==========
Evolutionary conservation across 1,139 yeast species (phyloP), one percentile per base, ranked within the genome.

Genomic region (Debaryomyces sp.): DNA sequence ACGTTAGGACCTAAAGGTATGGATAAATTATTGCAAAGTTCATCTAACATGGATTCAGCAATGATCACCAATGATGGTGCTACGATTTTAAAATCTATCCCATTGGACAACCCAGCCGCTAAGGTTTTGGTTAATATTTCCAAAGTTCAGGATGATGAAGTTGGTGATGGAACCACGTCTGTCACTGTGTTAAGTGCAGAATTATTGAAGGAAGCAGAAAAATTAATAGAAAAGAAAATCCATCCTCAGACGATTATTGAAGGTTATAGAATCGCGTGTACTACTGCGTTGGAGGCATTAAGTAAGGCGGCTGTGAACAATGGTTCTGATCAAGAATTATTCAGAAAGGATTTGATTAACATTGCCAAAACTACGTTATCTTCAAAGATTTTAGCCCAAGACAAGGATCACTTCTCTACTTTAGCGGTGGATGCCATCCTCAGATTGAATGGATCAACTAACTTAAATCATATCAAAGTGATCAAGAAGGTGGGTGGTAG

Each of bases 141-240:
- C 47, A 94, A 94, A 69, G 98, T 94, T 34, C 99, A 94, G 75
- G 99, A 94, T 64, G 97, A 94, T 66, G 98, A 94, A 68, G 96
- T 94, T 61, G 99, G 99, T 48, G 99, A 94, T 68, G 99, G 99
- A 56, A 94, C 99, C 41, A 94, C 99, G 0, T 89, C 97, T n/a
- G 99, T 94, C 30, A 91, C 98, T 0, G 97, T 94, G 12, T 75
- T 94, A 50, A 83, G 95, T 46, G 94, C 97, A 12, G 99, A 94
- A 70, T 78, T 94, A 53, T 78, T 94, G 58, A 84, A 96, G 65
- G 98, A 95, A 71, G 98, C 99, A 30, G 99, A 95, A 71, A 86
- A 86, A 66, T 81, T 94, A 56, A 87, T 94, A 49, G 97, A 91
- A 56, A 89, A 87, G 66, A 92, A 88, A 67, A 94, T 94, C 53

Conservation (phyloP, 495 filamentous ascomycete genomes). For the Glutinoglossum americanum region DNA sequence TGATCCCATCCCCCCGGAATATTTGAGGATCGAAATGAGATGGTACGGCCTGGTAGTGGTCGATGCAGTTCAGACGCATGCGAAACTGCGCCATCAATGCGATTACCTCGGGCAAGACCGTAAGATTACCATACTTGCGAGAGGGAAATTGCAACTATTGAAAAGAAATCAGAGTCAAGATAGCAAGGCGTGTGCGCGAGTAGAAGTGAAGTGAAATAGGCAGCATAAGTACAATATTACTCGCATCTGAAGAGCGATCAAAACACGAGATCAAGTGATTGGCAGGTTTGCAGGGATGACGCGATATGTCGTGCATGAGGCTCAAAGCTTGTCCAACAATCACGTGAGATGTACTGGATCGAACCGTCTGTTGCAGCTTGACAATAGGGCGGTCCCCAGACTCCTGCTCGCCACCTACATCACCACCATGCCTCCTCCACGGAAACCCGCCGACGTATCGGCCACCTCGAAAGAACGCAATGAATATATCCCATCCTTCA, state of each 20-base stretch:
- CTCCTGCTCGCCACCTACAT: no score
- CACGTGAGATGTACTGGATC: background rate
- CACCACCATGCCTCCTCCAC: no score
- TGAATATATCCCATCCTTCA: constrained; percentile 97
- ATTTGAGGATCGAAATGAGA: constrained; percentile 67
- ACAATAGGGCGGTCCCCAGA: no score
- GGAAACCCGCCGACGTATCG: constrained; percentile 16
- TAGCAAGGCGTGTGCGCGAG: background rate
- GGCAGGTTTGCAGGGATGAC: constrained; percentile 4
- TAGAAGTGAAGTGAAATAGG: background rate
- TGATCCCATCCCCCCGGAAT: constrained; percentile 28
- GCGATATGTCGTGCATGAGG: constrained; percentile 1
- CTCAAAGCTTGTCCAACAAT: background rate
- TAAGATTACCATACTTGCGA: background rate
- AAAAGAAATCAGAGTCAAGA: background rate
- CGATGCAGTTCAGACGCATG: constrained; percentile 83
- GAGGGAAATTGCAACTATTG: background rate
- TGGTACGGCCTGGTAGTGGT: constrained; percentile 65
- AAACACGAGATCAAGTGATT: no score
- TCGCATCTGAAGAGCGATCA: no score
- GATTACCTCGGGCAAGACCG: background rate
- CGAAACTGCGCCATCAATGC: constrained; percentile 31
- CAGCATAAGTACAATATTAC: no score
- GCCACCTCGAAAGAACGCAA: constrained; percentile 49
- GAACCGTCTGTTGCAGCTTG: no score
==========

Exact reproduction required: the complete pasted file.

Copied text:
Evolutionary conservation across 1,139 yeast species (phyloP), one percentile per base, ranked within the genome.

Genomic region (Debaryomyces sp.): DNA sequence ACGTTAGGACCTAAAGGTATGGATAAATTATTGCAAAGTTCATCTAACATGGATTCAGCAATGATCACCAATGATGGTGCTACGATTTTAAAATCTATCCCATTGGACAACCCAGCCGCTAAGGTTTTGGTTAATATTTCCAAAGTTCAGGATGATGAAGTTGGTGATGGAACCACGTCTGTCACTGTGTTAAGTGCAGAATTATTGAAGGAAGCAGAAAAATTAATAGAAAAGAAAATCCATCCTCAGACGATTATTGAAGGTTATAGAATCGCGTGTACTACTGCGTTGGAGGCATTAAGTAAGGCGGCTGTGAACAATGGTTCTGATCAAGAATTATTCAGAAAGGATTTGATTAACATTGCCAAAACTACGTTATCTTCAAAGATTTTAGCCCAAGACAAGGATCACTTCTCTACTTTAGCGGTGGATGCCATCCTCAGATTGAATGGATCAACTAACTTAAATCATATCAAAGTGATCAAGAAGGTGGGTGGTAG

Each of bases 141-240:
- C 47, A 94, A 94, A 69, G 98, T 94, T 34, C 99, A 94, G 75
- G 99, A 94, T 64, G 97, A 94, T 66, G 98, A 94, A 68, G 96
- T 94, T 61, G 99, G 99, T 48, G 99, A 94, T 68, G 99, G 99
- A 56, A 94, C 99, C 41, A 94, C 99, G 0, T 89, C 97, T n/a
- G 99, T 94, C 30, A 91, C 98, T 0, G 97, T 94, G 12, T 75
- T 94, A 50, A 83, G 95, T 46, G 94, C 97, A 12, G 99, A 94
- A 70, T 78, T 94, A 53, T 78, T 94, G 58, A 84, A 96, G 65
- G 98, A 95, A 71, G 98, C 99, A 30, G 99, A 95, A 71, A 86
- A 86, A 66, T 81, T 94, A 56, A 87, T 94, A 49, G 97, A 91
- A 56, A 89, A 87, G 66, A 92, A 88, A 67, A 94, T 94, C 53

Conservation (phyloP, 495 filamentous ascomycete genomes). For the Glutinoglossum americanum region DNA sequence TGATCCCATCCCCCCGGAATATTTGAGGATCGAAATGAGATGGTACGGCCTGGTAGTGGTCGATGCAGTTCAGACGCATGCGAAACTGCGCCATCAATGCGATTACCTCGGGCAAGACCGTAAGATTACCATACTTGCGAGAGGGAAATTGCAACTATTGAAAAGAAATCAGAGTCAAGATAGCAAGGCGTGTGCGCGAGTAGAAGTGAAGTGAAATAGGCAGCATAAGTACAATATTACTCGCATCTGAAGAGCGATCAAAACACGAGATCAAGTGATTGGCAGGTTTGCAGGGATGACGCGATATGTCGTGCATGAGGCTCAAAGCTTGTCCAACAATCACGTGAGATGTACTGGATCGAACCGTCTGTTGCAGCTTGACAATAGGGCGGTCCCCAGACTCCTGCTCGCCACCTACATCACCACCATGCCTCCTCCACGGAAACCCGCCGACGTATCGGCCACCTCGAAAGAACGCAATGAATATATCCCATCCTTCA, state of each 20-base stretch:
- CTCCTGCTCGCCACCTACAT: no score
- CACGTGAGATGTACTGGATC: background rate
- CACCACCATGCCTCCTCCAC: no score
- TGAATATATCCCATCCTTCA: constrained; percentile 97
- ATTTGAGGATCGAAATGAGA: constrained; percentile 67
- ACAATAGGGCGGTCCCCAGA: no score
- GGAAACCCGCCGACGTATCG: constrained; percentile 16
- TAGCAAGGCGTGTGCGCGAG: background rate
- GGCAGGTTTGCAGGGATGAC: constrained; percentile 4
- TAGAAGTGAAGTGAAATAGG: background rate
- TGATCCCATCCCCCCGGAAT: constrained; percentile 28
- GCGATATGTCGTGCATGAGG: constrained; percentile 1
- CTCAAAGCTTGTCCAACAAT: background rate
- TAAGATTACCATACTTGCGA: background rate
- AAAAGAAATCAGAGTCAAGA: background rate
- CGATGCAGTTCAGACGCATG: constrained; percentile 83
- GAGGGAAATTGCAACTATTG: background rate
- TGGTACGGCCTGGTAGTGGT: constrained; percentile 65
- AAACACGAGATCAAGTGATT: no score
- TCGCATCTGAAGAGCGATCA: no score
- GATTACCTCGGGCAAGACCG: background rate
- CGAAACTGCGCCATCAATGC: constrained; percentile 31
- CAGCATAAGTACAATATTAC: no score
- GCCACCTCGAAAGAACGCAA: constrained; percentile 49
- GAACCGTCTGTTGCAGCTTG: no score